In that context, systemic risk management is vital. But the G-20 show little readiness to adopt sufficiently robust measures to address the problem. One measure of their failure is the reliance on the International Monetary Fund to sound early alarms about systemic risks.
The IMF, with its focus on surveillance, and the expanded FSF [Financial Stability Forum], with its focus on standard setting, should strengthen their collaboration, enhancing efforts to better integrate regulatory and supervisory responses into the macro-prudential policy framework and conduct early warning exercises.
There’s a lot of talk about the IMF getting an enhanced “surveillance” role, meaning a greater responsibility for identifying problems before they emerge. But this is already an IMF responsibility, one at which the Fund has failed miserably.
In the IMF’s April 2007 Global Financial Stability Report, issued just before the financial crisis first spun out of control, Fund economists reported that:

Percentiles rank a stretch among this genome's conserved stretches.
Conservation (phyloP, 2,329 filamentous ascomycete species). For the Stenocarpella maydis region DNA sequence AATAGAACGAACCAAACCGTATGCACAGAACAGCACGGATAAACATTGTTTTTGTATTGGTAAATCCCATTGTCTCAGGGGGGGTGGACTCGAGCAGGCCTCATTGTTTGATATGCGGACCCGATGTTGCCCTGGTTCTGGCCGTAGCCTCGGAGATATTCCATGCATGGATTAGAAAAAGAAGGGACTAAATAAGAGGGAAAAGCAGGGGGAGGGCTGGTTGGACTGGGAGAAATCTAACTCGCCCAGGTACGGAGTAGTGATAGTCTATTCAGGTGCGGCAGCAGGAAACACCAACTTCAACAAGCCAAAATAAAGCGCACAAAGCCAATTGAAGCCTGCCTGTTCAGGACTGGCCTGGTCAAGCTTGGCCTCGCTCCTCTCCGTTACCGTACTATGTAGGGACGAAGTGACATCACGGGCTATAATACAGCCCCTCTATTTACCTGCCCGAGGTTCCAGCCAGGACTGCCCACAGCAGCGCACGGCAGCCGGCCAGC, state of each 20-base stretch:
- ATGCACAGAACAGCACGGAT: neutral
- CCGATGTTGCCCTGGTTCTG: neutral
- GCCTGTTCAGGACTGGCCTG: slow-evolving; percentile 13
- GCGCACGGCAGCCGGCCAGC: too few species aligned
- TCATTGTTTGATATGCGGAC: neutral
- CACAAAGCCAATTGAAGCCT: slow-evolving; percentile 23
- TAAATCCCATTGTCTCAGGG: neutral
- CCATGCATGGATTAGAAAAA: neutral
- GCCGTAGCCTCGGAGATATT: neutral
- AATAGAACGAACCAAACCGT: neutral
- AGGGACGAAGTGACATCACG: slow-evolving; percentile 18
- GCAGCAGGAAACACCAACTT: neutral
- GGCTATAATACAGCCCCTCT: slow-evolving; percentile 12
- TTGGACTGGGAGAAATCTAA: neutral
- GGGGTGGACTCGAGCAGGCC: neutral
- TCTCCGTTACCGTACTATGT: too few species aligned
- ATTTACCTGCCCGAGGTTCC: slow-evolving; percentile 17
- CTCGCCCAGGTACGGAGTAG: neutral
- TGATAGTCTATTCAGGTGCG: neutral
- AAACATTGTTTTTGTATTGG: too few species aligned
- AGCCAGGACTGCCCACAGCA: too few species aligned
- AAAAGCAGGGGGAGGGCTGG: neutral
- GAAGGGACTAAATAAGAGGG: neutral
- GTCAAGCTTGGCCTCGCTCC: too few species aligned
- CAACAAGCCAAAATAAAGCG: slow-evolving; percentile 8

- Risk of serious problems from subprime loans was minimal: “Major dislocation [related to subprime loans] still appears to be a low-probability event,” (p. 10).
- Banks had risk under control: “Most observers agree that risk management practices have improved at regulated banks and brokers” (p. 60).
- Hedge funds needed some greater oversight, but steps as small as greater reporting requirements would risk undermining “innovation”: “Industry observers and participants generally agree that any new initiatives related to hedge fund oversight should seek to preserve hedge funds’ contribution to financial stability against the new or emerging risks their activities pre-sent. Costs associated with new requirements (e.g., reporting systems, legal infrastructures, etc.) may drive some funds from the market and deter new funds from entering the market at the possible costs of reduced competition, innovation, market liquidity, and risk dispersion” (p. 61).